How Important is UX to Your Product’s Growth?

| October 14, 2014
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Today’s guest post comes from Sean Ellis, CEO and co-founder of Qualaroo and founder of Enjoy!

UserTesting’s own Hannah Alvarez recently posed a question over at regarding the importance of UX within the larger framework of growth hacking, or more broadly its role in a company’s growth strategy. Not only did the question spark a fun discussion among the community, but it highlighted just how important a role UX plays in driving growth.

Most growth teams that work with digital products are aligned around the critical need for the product to create lasting growth. Growth teams often report into the product team, not the marketing team. They are charged with finding wins by turning the natural use of the product into growth levers.

One of the most famous examples of this is Dropbox, where file sharing (an intrinsic piece of the product) became an important growth vector for the company.

Dropbox referral page

Image via Dropbox

Because so many technology companies rely on the product to generate growth, user experience impacts the success or failure of the product as a growth engine in a handful of key ways.

Reduce friction to improve key conversions

For starters, good UX reduces friction, and reducing friction is one of the most powerful ways to drive growth throughout the conversion funnel. Reducing friction can mean eliminating clicks, screens, or general confusion—or it can mean making it easier to share, invite and distribute. Either way, a better user experience means more users are willing and able to move from visitor to active user to referring advocate at a greater rate. When a good user experience makes it easier for a user to join and share, every growth effort’s success improves.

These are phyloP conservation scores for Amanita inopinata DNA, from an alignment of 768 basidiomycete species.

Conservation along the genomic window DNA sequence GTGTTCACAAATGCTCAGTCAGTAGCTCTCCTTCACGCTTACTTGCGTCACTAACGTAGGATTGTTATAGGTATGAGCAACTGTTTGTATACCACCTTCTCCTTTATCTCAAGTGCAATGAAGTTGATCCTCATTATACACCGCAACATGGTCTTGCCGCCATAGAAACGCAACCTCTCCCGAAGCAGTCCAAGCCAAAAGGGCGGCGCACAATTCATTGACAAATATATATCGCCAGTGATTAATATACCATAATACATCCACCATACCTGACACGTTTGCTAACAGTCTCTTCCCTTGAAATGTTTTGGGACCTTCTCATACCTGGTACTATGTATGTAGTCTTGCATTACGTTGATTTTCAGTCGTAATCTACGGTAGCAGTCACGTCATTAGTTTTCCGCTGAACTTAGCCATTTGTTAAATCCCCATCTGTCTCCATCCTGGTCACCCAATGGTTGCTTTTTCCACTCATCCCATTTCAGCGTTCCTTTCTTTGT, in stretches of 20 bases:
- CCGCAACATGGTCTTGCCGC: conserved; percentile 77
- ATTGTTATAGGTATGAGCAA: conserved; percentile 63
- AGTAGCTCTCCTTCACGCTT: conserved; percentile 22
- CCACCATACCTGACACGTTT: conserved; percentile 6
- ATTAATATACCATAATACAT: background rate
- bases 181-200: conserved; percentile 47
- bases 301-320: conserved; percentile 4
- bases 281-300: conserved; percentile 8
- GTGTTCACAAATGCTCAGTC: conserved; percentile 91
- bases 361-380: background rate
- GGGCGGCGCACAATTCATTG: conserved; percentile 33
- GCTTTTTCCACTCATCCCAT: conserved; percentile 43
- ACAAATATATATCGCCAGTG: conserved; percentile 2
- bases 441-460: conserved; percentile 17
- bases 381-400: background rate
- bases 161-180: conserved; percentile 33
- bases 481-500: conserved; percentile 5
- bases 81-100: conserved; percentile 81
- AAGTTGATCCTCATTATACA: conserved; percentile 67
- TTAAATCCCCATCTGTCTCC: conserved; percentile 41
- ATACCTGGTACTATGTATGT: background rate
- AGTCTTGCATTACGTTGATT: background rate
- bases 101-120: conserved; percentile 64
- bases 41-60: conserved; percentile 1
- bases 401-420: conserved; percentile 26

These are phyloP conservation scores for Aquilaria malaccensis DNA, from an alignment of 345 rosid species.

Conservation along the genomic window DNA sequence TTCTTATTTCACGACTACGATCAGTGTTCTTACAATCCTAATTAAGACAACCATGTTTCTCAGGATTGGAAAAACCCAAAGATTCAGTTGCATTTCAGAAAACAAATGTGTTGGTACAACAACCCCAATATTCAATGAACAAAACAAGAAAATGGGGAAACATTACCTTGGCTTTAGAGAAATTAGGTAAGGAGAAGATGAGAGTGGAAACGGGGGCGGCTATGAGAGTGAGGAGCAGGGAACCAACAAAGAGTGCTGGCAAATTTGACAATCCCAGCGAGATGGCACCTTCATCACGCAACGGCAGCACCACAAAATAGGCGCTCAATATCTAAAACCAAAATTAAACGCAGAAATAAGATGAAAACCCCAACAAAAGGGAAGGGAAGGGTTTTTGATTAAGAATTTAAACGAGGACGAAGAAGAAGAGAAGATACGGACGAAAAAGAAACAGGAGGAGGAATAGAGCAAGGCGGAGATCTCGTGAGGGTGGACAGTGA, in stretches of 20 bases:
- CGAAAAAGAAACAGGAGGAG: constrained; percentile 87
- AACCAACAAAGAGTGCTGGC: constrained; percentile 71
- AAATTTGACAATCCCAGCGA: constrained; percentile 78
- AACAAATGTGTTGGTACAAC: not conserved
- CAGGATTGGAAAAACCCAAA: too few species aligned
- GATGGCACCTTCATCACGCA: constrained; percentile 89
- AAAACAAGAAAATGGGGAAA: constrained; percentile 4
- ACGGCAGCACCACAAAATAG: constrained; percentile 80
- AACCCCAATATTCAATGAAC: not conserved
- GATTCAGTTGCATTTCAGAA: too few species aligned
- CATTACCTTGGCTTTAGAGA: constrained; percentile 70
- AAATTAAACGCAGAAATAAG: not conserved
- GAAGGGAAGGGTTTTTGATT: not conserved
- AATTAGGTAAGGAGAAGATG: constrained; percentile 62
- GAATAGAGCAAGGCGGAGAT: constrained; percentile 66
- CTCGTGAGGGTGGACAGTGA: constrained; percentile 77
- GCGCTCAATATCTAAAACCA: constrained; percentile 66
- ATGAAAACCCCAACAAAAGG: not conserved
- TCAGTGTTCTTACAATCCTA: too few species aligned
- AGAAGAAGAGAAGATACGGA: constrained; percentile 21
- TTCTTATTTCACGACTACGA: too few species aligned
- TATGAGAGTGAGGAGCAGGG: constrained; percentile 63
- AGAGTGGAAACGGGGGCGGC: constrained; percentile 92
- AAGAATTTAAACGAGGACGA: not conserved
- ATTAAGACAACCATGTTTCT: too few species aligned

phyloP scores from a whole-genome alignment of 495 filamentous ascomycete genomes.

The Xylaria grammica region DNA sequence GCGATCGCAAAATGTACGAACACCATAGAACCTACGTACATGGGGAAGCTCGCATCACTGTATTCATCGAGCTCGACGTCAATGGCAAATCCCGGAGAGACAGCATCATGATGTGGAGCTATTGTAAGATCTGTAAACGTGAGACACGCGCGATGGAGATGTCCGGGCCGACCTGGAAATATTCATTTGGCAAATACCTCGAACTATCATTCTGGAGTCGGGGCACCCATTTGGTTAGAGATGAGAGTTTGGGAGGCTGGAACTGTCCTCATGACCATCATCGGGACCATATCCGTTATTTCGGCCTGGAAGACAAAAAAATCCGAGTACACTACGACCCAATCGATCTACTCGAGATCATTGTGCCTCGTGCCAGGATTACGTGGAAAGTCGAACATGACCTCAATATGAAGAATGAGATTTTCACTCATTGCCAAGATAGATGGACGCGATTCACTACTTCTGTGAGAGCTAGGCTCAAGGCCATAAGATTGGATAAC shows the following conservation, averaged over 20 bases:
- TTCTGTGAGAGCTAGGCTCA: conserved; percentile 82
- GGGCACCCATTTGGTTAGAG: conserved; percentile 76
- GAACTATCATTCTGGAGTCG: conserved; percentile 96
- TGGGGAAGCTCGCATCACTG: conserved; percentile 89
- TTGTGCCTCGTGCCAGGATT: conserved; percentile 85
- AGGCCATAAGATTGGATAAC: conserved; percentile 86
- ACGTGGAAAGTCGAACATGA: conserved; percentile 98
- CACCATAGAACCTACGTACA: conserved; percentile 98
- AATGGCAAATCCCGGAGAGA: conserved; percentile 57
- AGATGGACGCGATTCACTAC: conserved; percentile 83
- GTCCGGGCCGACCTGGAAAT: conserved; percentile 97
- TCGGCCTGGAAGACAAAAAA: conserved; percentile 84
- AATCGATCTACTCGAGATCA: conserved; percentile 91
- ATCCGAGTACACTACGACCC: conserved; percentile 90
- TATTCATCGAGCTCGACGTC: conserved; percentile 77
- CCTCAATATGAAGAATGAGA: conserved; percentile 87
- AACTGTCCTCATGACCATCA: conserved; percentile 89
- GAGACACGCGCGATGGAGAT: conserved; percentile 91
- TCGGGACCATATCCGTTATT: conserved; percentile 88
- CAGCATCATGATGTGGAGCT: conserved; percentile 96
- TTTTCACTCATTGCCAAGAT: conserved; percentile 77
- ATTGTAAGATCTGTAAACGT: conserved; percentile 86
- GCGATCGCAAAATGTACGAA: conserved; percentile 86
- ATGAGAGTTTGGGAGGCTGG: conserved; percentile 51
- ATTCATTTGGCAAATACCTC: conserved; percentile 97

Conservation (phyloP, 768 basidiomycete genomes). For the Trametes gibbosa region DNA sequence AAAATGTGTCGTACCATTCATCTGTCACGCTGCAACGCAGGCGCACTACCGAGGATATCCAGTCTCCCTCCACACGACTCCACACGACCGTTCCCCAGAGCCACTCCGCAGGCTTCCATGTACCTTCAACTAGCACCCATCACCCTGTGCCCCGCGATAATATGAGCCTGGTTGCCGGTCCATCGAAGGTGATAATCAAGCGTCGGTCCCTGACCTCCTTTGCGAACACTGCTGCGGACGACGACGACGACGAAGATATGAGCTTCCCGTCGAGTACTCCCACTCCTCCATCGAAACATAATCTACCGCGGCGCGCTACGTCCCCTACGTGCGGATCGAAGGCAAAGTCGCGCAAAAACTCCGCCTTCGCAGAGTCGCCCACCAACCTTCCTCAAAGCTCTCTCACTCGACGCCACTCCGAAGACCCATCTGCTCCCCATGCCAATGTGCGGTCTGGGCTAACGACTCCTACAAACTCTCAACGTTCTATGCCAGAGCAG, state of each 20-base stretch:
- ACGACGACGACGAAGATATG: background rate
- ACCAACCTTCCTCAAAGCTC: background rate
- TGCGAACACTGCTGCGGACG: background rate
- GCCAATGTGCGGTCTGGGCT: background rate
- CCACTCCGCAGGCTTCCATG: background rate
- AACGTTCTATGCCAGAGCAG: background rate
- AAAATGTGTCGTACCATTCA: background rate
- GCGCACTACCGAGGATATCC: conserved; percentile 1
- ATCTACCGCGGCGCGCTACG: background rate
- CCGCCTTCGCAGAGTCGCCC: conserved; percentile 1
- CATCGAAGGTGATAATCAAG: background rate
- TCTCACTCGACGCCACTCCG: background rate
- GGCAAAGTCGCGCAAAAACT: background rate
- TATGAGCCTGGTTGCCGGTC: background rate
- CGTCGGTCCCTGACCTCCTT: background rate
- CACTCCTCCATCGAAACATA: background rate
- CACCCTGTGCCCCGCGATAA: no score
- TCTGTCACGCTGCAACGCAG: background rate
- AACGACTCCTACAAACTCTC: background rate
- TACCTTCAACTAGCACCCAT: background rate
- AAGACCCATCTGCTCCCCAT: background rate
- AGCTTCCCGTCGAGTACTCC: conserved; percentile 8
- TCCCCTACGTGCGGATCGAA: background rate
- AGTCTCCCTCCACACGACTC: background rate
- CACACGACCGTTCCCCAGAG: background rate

Reducing friction is one of the most powerful ways to drive growth.

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UX can do this in several different ways, from eliminating form fields and extra steps, to improving the user onboarding experience, to optimizing the user interactions for greater distribution and sharing.

Reducing the number of contact fields

Image via Quicksprout

UX research is customer development

In addition to a decrease in conversion-killing friction throughout the funnel, good UX research also means good customer development research, which often results in insights that lead to new growth opportunities.

After all, it doesn’t matter that your site is getting tons of traffic if it’s the wrong kind of traffic. Tapping into your ideal market—those users who will engage with and love your product or service—is the key to authentic growth, and this can only be achieved through a deep understanding of how people interact with the product.

This UX principle is also an essential element of unlocking growth. Understanding what the “Aha” or “Must-have” moment is for your users, and then focusing on how to get more of them there, is critical to growth. Optimizing the user experience around those moments creates more activated users and more growth.

Pinterest redesigned their first user experience to improve activation through the creation of a “guided first pin” experience that focused on getting users to pin their first item. By revamping this experience, they improved activation rates by more than 20%.